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Hawaii in 1941


Hawaii and the world war II
Hawaii and the world war II

On December 7, 1941, Japan launched a massive air attack on the U.S. fleet anchored at Pearl Harbor and on other military installations in Hawaii. The surprise attack, which caused great damage and heavy casualties, precipitated the entry of the United States into World War II. Because of their strategic location, the Hawaiian Islands became the principal staging area for U.S. operations in the Pacific. Pearl Harbor functioned as a major repair base for damaged warships. Thousands of mainland civilians moved to Hawaii to work.

The war years were a tense and difficult time for islanders. Until late in the war, the territory of Hawaii was totally or partially under martial law, and its citizens’ civil liberties were curtailed. Military tribunals replaced civilian courts, and the press was heavily censored. Military officials were given the authority to control wages, working hours, and prices for goods; laborers could not travel between the islands or leave their jobs without permission.

The situation was particularly sensitive because of the more than 150,000 residents of Japanese descent. The Japanese residents were regarded with hostility and distrust by some of the local military authorities and civilians of other ethnic origins, particularly at the beginning of the war.

Hawaii residents of Japanese ancestry were not interned, as were those on the West Coast of the mainland United States; there were too many of them, and Hawaii was too remote, to make relocation practical. But nearly 1,500 Japanese residents were arrested and detained in Hawaii, and thousands more were questioned by loyalty boards.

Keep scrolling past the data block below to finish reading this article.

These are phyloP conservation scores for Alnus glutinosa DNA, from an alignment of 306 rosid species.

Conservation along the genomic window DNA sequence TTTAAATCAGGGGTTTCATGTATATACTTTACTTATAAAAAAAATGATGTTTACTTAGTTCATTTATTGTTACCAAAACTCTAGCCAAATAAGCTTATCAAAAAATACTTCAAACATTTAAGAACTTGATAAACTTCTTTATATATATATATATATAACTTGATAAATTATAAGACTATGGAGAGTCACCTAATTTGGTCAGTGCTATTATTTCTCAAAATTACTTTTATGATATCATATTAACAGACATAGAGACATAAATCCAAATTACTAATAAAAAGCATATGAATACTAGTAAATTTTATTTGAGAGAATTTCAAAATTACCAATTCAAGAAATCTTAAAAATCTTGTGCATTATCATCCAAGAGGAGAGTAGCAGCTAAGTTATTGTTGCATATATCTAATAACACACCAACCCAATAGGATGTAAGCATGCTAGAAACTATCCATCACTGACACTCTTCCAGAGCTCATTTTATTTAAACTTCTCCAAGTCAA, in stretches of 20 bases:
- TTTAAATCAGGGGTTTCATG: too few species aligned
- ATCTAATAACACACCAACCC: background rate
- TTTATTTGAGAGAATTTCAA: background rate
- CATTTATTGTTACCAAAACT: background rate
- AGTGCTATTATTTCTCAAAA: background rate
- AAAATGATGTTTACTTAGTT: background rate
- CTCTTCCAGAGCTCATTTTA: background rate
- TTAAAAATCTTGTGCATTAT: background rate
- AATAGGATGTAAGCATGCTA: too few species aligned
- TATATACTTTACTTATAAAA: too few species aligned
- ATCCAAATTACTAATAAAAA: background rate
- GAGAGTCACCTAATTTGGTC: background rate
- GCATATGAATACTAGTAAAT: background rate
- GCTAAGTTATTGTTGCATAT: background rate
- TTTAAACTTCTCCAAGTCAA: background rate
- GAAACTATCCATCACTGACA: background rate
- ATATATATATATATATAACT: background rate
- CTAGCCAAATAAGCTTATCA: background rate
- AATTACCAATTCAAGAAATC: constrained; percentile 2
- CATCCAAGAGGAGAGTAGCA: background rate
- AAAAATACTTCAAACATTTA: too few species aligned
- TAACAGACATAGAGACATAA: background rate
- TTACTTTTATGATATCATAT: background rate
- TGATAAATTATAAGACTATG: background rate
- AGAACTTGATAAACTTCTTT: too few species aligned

However, no evidence of disloyalty by Japanese residents emerged, and thousands of Americans of Japanese ancestry volunteered for military service. They were initially denied admission into the U.S. armed forces, but later fought alongside Japanese Americans from the mainland in the 442nd Regimental Combat Team and the 100th Infantry Battalion, becoming the most decorated regimental units in American military history.

Martial law over the islands was gradually eased, and civilian rule was restored in October 1944. After the war ended, the Supreme Court of the United States ruled that the military control of the islands and suspension of civil rights had been unconstitutional. "Hawaii" © Emmanuel BUCHOT, Encarta, Wikipedia

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